What Is Clinical Psychology?

The History, Approaches, and Careers of Clinical Psychology

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A clinical psychologist with clients

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Clinical psychology is the branch of psychology concerned with the assessment and treatment of mental illness, abnormal behavior, and psychiatric problems. This field integrates the science of psychology with the treatment of complex human problems, making it an exciting career choice for people who are looking to work in a challenging and rewarding field.

History

Early influences on the field of clinical psychology include the work of the Austrian psychoanalyst Sigmund Freud. He was one of the first to focus on the idea that mental illness was something that could be treated by talking with the patient, and it was the development of his talk therapy approach that is often cited as the earliest scientific use of clinical psychology.

American psychologist Lightner Witmer opened the first psychological clinic in 1896 with a specific focus on helping children who had learning disabilities. It was also Witmer who first introduced the term "clinical psychology" in a 1907 paper. Witmer, a former student of Wilhelm Wundt, defined clinical psychology as "the study of individuals, by observation or experimentation, with the intention of promoting change."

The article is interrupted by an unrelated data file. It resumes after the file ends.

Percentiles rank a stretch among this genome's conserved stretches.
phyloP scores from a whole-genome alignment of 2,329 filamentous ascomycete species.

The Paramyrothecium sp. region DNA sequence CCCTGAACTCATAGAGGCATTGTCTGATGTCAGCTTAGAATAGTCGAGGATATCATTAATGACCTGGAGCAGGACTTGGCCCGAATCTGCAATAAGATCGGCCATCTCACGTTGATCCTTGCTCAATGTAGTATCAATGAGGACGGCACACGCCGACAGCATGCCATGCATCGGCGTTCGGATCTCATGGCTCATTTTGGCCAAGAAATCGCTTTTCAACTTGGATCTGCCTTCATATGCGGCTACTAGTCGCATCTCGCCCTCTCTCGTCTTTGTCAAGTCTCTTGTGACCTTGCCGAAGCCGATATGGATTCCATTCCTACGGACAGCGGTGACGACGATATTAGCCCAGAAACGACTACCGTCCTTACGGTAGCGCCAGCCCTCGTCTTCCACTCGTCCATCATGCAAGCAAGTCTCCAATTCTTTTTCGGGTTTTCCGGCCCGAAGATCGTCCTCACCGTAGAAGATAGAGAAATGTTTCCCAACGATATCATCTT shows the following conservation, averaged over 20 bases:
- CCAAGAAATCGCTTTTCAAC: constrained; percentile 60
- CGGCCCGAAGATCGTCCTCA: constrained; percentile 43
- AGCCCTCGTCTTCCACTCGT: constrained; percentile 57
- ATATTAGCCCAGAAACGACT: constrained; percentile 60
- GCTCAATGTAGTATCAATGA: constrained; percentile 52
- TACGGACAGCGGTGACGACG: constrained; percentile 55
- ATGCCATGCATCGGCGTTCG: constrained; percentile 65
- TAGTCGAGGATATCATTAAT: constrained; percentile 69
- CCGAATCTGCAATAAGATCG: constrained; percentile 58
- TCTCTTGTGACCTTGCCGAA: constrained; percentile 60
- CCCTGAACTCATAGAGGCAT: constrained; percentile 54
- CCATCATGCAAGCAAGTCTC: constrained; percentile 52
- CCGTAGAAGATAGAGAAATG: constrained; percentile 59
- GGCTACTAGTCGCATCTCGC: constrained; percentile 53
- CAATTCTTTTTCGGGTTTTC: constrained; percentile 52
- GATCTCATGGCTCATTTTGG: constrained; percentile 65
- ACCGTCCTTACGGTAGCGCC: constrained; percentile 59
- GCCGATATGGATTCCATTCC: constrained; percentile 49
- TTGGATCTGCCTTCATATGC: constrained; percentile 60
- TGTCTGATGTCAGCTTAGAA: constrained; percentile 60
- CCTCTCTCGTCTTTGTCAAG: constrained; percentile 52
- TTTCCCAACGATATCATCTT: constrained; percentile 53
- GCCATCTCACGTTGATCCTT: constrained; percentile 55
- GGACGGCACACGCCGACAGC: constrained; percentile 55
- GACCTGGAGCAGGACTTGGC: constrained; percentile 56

By 1914, 26 other clinics devoted to the practice of clinical psychology had been established in the United States. Today, clinical psychology is one of the most popular subfields and the single largest employment area within psychology.

Evolution During the World Wars

Clinical psychology became more established during the period of World War I as practitioners demonstrated the usefulness of psychological assessments. In 1917, the American Association of Clinical Psychology was established, although it was replaced just two years later with the establishment of the American Psychological Association (APA).